Girl Hero Interview

Isabel Huntington



What three qualities do you most value in a person?

Empathy, resilience and kindness are three qualities I value highly in other people, and try to uphold in my own life as well.

What quality do you most value in yourself?

In my particular situation, perseverance has been a particularly important quality to hold in my football, studies, and many other aspects of my life. It has helped me deal with various setbacks such as injuries.

What quality do you find hardest to deal with in other people?

Close-mindedness, as it doesn’t allow for growth.

When do you feel happiest?

Playing football is when I find myself most happy. Whether it be on the field or the training track, the inclusive environment that footy fosters make everything about the sport so enjoyable. I also really enjoy surfing, a very relaxing sporting alternative to footy.

What helps you when you feel discouraged?

Attempting to focus on the light at the end of the tunnel, and acknowledging that the challenges I face are only temporary. Perspective is also incredibly important in situations like these.

What advice would you give to girls wanting to take a message to the world?

Don’t worry what other people think. There will always be people with negative attitudes in the world, but you shouldn’t allow these to hold you back. If there isn’t a clear pathway for you, work hard to create your own. There are still plenty of glass ceilings yet to be broken.

What do you think a hero is?

Someone who inspires others to reach their full potential and proves that there are no limitations to what they can do.

What’s your favourite girl hero word?

‘Her-story’. Representing the way in which women are rewriting history in a number of ways

Who’s your current girl hero?

Daisy Pearce is someone who I, among many other young women, continue to look up to. Daisy is an absolute pioneer when it comes to football and is now beginning to showcase her talents in the media scene, a largely male dominated industry.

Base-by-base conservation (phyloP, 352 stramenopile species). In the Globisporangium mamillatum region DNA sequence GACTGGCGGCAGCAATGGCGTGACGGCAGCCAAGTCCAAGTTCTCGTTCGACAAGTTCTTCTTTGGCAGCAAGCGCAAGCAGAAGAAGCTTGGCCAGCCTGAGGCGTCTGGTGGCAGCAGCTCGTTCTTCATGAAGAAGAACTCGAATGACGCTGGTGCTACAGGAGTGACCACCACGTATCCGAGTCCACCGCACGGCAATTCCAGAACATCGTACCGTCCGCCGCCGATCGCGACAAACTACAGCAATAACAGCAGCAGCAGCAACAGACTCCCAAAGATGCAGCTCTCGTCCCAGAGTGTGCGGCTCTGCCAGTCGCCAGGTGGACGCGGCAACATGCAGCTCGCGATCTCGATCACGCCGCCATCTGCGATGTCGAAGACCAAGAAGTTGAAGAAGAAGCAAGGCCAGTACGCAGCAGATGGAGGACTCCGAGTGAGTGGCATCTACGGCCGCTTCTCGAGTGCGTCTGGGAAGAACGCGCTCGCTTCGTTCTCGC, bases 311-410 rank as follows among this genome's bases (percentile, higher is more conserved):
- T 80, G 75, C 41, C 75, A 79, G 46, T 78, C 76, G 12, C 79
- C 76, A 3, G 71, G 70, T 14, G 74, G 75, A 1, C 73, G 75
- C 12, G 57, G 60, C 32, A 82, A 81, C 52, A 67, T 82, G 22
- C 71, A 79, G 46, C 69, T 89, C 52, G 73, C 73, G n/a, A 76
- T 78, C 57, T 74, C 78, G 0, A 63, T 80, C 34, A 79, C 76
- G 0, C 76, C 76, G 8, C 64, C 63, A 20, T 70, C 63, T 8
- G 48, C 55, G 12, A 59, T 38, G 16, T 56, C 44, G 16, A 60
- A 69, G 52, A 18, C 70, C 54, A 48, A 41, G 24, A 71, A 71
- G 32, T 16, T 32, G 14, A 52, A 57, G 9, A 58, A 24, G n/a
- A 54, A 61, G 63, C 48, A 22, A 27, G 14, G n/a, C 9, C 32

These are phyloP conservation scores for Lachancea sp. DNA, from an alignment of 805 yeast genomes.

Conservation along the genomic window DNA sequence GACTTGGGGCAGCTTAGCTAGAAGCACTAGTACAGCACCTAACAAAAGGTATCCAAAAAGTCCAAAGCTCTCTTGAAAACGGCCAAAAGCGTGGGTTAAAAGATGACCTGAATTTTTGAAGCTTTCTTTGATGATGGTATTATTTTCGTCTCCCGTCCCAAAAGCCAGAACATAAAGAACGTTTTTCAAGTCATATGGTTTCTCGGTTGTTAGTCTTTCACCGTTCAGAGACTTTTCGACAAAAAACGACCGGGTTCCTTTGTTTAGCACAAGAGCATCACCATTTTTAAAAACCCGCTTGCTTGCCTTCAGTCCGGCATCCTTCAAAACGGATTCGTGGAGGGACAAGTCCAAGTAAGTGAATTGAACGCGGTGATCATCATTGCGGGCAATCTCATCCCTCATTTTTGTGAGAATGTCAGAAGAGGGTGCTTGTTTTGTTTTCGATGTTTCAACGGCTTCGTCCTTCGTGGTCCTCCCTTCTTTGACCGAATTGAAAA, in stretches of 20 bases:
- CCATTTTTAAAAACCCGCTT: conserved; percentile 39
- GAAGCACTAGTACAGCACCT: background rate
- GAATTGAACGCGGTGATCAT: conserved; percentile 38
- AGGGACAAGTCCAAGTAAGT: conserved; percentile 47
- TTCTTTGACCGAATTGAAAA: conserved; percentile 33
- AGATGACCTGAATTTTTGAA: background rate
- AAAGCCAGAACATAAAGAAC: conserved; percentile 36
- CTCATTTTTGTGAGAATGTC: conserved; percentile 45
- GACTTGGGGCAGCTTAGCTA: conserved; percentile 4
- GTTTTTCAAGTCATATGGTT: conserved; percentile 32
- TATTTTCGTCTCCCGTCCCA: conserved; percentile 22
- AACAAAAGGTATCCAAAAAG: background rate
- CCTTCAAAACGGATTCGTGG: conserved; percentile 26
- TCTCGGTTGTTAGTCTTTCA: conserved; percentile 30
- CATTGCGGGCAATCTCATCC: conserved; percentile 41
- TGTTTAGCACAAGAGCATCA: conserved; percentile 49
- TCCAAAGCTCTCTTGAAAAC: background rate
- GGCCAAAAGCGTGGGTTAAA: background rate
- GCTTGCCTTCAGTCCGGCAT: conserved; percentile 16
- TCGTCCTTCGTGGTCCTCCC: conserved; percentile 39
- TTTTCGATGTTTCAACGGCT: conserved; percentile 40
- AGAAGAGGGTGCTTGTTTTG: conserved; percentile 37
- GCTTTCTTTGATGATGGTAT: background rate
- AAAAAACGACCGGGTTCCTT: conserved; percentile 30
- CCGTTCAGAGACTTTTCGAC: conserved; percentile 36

What advice would you give your 10-year old self?

Continue to strive to achieve your ambitions and don’t worry about those who question your dreams and abilities.

What’s one thing a girl hero should never do?

Doubt herself because of her gender, or what other people say about her.

What has been a challenge or fear that you have had to overcome?

Being one of few women in a football, a male dominated sport. Whilst that has changed now thanks to a number of pioneers, it was challenging in the early days when no clear pathway existed for women and girls.

If you could change one thing in the world what would it be?

The inequality and intolerance that exists on a number of levels such as gender, race, sexuality, economic status and many more.

When did you first realise you loved playing footy?

I’ve played footy my entire life, and have enjoyed it ever since pulling on my first jumper at age 5. At that stage, it was a rarity for girls to be playing, so I was lucky enough to find my way through a completely male dominated sport. Now that the opportunities for women and young girls in football are developing, I’m loving playing as much as ever. 

What do you love most about playing?

The team aspect of AFL is undoubtably a major factor in my love for the game. It’s a highly social sport and I thoroughly enjoy being able to play and train with dozens of other teammates each week who push each other to continuously improve. The physicality involved in the sport also makes it really enjoyable, and the athleticism required makes both playing and watching AFL very exciting.